Is the Vatican in shock over a ‘newly discovered’ Bible that says Jesus wasn’t crucified?
- N. B.
Many people have been circulating this supposed “news,” which isn’t new at all. Nor is the Vatican “shocked” by an old Syriac Bible purportedly from 1,500 years ago. There is nothing new in the Bible that the Vatican’s scholars and other experts have not known about for the past 18 centuries or so.
To begin with, Christian apologists rebut that the so-called Ankara Bible evidently is not 1,500 years old but may date from 1500 AD/CE at the earliest, while also contending that the book may be a “forgery.” In reality, this particular book may not be as ancient as is claimed, but its doctrines were not fabricated at that time.
Indeed, the Ankara Bible’s “strange” doctrines of Jesus not being crucified and other peculiarities are simply a rehash of one of the many strains of Christianity that thrived from the second century AD/CE onward. This Syrian-Arab Christian perspective thus has been around for many centuries, since antiquity, based on the apocryphal Gospel of Barnabas and other such noncanonical texts. The contents of the Gospel of Barnabas include the following:
It generally resonates better with existing Muslim views than with Christianity: it foretells the coming of Muhammad by name; rather than describing the crucifixion of Jesus, it describes him being raised up into heaven, similar to the description of Elijah in 2 Kings, Chapter 2; and it calls Jesus a “prophet” whose mission was restricted to the “house of Israel”.
The ‘name’ Muhammad
As concerns the claim that Barnabas “names” Muhammad/Mohammed, that title simply means “praised” or “praiseworthy,” so any book that includes the Arabic word for “praiseworthy” as an epithet could be said to be “predict Mohammed.” In other words, “Mohammed” is simply a title that could be applied to many people and probably was, long before a historical Mohammed supposedly existed.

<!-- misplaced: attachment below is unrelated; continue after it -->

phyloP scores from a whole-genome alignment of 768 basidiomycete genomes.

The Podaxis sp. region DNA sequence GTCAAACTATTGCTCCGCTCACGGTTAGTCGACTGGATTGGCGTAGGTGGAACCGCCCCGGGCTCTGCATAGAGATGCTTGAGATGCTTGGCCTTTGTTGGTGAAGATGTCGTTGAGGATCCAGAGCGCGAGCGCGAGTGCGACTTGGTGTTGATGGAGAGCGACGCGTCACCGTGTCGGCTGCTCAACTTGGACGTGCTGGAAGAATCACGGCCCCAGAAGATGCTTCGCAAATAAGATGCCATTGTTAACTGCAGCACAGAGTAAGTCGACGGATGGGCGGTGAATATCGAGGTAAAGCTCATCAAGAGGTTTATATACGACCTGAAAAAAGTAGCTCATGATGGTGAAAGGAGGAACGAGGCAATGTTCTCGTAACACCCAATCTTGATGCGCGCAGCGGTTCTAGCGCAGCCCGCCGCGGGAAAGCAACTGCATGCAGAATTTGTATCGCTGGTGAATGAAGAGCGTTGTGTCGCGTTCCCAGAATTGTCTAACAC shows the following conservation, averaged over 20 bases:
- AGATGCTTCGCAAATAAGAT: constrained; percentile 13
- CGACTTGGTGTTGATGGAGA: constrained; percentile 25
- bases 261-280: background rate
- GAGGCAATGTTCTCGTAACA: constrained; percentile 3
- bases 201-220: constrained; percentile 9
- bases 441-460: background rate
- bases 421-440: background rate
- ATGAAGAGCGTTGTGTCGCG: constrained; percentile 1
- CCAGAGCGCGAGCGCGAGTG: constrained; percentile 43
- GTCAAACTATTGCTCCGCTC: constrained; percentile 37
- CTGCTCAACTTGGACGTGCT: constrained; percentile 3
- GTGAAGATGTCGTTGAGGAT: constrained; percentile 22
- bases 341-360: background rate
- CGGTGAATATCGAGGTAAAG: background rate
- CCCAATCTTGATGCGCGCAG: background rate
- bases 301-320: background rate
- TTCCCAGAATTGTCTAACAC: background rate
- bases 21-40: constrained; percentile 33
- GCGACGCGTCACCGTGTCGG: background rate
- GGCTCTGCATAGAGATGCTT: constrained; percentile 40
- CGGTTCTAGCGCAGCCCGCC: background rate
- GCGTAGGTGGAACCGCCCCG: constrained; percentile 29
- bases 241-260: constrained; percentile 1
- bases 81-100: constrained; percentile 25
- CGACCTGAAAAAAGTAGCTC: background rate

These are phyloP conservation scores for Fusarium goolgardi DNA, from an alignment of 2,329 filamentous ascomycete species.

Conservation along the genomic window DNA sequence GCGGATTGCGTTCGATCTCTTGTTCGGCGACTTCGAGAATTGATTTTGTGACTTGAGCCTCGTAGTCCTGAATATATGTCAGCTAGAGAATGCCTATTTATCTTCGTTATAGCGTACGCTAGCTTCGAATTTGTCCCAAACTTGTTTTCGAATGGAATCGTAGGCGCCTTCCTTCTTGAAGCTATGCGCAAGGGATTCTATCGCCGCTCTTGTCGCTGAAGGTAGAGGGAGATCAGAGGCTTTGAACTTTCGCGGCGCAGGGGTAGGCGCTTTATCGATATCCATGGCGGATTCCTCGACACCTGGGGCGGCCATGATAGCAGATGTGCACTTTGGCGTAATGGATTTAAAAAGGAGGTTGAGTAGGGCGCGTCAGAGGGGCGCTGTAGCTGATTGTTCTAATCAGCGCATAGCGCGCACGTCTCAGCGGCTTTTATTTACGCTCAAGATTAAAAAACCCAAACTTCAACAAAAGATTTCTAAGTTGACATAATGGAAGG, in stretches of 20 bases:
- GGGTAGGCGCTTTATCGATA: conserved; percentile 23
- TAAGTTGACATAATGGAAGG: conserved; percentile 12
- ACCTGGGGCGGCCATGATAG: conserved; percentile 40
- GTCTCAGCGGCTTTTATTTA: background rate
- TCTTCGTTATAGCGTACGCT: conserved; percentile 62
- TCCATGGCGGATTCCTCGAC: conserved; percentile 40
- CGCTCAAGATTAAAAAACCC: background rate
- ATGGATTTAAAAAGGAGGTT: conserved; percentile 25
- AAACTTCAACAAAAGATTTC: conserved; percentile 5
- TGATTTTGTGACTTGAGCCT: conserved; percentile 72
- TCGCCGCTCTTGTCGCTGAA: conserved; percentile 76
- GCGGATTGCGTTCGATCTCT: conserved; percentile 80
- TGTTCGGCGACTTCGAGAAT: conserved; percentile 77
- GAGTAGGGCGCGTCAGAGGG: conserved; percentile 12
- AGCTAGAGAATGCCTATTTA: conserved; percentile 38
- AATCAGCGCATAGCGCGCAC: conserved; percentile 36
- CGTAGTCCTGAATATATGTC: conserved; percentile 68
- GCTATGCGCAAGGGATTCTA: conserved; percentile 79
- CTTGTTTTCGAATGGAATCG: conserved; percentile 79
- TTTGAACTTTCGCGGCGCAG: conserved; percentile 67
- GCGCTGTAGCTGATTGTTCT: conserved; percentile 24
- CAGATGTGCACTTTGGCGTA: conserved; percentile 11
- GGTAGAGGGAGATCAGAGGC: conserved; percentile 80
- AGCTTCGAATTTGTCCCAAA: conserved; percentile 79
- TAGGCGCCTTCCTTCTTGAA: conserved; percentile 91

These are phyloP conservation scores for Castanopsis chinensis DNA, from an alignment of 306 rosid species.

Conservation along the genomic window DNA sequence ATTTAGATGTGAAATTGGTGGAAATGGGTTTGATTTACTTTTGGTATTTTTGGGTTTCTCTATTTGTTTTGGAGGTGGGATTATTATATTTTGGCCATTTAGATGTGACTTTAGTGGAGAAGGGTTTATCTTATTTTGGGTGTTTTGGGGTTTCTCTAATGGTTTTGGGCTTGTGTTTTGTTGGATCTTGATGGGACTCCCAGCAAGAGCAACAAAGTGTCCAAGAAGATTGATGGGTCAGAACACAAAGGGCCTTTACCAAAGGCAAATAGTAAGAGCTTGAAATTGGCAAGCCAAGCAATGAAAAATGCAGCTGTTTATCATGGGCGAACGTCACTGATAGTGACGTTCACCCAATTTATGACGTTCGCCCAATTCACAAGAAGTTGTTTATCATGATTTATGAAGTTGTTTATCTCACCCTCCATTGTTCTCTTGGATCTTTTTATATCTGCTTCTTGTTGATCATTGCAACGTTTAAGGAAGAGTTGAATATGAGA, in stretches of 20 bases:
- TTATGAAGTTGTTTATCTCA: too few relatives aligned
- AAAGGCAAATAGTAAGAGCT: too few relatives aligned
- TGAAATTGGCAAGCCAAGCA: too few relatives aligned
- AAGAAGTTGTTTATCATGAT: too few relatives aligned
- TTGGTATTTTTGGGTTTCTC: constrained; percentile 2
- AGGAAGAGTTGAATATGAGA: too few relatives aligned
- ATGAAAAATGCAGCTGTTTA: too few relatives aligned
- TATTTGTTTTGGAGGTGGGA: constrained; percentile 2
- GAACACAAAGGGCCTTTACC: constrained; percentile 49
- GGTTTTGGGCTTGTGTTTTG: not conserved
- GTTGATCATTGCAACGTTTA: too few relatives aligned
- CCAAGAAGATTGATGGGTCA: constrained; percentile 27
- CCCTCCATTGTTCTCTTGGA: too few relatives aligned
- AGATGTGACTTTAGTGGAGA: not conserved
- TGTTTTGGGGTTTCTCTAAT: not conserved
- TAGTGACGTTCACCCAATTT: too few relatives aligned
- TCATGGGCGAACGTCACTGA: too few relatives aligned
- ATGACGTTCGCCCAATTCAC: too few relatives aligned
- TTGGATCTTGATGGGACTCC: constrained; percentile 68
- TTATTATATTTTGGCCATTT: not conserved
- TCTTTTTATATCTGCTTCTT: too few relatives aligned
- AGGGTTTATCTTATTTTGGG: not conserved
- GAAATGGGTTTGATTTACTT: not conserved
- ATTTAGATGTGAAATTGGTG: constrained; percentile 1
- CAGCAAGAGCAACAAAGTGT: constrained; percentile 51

His speech is most sweet, and he is altogether desirable. This is my beloved and this is my friend, O daughters of Jerusalem.
The Hebrew word here for “desirable” is מחמד machmad, a term Muslim apologists contend is the “prediction” of Mohammed as well.
Neither the Bible nor the Barnabas gospel “predicts Mohammed,” however. If anything, Mohammed is a fictional compilation of characters, and Song of Songs 5, the Barnabas gospel and other apocryphal texts were used to create him, as was done with Moses and Jesus before him. In reality, the ideas in Barnabas evidently were used to create Islam, which includes the book’s heretical doctrines in the Quran. In the end, the gleeful recent touting of this Bible and Gospel basically represents Muslim propaganda.
Again, there were MANY different strains of Christianity beginning in the second century. That’s one very big clue that we are talking about a MYTH.